Then there is MoveOn.org, the leftist group that ran the infamous “General Betray-us” ads and sought to move the Democratic Party and the country left. Who was the founder and financier of MoveOn.org? Well, it wasn’t netroots sending in pennies and dimes. It was Soros, who fed the group $5 million. With his pocket change ($20,000), he also contributed to the legal defense fund for terrorist’s lawyer Lynne Stewart.

The pattern is clear here: where there is a well-funded group seeking to undermine the U.S.-Israel relationship, delegitimize Israel, or push for America’s retreat from the world, it’s a good bet Soros is behind it. HRW and J Street should be seen in that light — the facade for a billionaire whose animosity toward Israel is well documented and who figuratively and literally bets against the West. (He bragged in 1992 that he broke the Bank of England by selling short $10 billion in British pound sterling.) A pro-Israel activist sums up (I have provided links for reference purposes):

Jeremy Ben Ami says he wants to change the meaning of “pro-Israel,” and now this week we hear from him what we’ve suspected all along: that J Street is “with the values and principles” of George Soros, and we all know what that means when it comes to Israel. His $100m gift to Human Rights Watch after their founder denounces them in the New York Times as obsessed with Israel and having lost all moral basis, their top military analyst is outed as an avid collector of Nazi memorabilia, and the head of their Middle East division, who has a poster in her office for a movie praising suicide bombing, is caught with her hand in the Saudi cookie jar begging for money to beat up on Israel, is a vivid reminder of who J Street’s mentor is.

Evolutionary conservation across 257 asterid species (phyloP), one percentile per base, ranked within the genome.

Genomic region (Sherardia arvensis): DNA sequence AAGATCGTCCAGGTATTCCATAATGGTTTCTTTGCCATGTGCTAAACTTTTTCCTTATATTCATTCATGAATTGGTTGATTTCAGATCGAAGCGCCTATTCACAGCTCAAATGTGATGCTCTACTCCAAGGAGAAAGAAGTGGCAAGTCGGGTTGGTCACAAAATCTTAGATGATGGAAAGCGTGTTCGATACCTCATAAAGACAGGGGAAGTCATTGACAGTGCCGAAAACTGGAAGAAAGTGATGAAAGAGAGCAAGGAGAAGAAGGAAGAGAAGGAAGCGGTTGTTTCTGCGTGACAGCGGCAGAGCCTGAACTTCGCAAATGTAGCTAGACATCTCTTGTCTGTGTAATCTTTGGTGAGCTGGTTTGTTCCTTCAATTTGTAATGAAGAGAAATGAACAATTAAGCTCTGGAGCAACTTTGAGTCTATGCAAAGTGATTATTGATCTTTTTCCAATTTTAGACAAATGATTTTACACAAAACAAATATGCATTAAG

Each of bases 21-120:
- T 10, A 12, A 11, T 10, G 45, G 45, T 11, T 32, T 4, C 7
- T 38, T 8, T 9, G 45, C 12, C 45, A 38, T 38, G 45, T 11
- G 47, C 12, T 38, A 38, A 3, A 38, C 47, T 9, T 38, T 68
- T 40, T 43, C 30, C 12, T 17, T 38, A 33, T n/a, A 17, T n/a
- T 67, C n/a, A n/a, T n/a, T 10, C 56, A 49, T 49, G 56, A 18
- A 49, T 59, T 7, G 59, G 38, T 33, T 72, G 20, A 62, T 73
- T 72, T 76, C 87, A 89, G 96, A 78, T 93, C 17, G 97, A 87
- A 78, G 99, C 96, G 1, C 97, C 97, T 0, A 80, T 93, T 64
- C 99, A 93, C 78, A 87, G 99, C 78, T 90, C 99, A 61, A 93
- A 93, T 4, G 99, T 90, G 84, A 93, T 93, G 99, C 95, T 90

And, of course, at the center of this operation is Soros’s right-hand man, Mort Halperin, who heads Soros’s OSI (the entity that spreads Soros’s money around). Follow the bouncing ball: Halperin is OSI’s senior adviser, but he’s also on Soros Street’s advisory council to keep an eye on Soros’s investment. And to boot, he wrote Richard Goldstone’s defense. How efficient.

A number of questions remain: How long will J Street survive? Are Jeremy Ben Ami’s days as a Beltway operator over? (The activist comments: “So when Jeremy says he wants to ‘redefine’ the word ‘pro-Israel,’ yeah, he does. So as to include anti-Israel, and hostile to Israel, and ambivalent to Israel, and  pretty much anything but actually ‘PRO-Israel.’ The jig is up.”) It will be fascinating to see if the media and politicians grasp that Soros-Halperin groups aren’t genuine expressions of popular opinion but rather the play things of a single billionaire. Will those who receive Soros’s money — think tanks, organizations, politicians — become concerned that they will be viewed as weapons in Soros’s personal arsenal?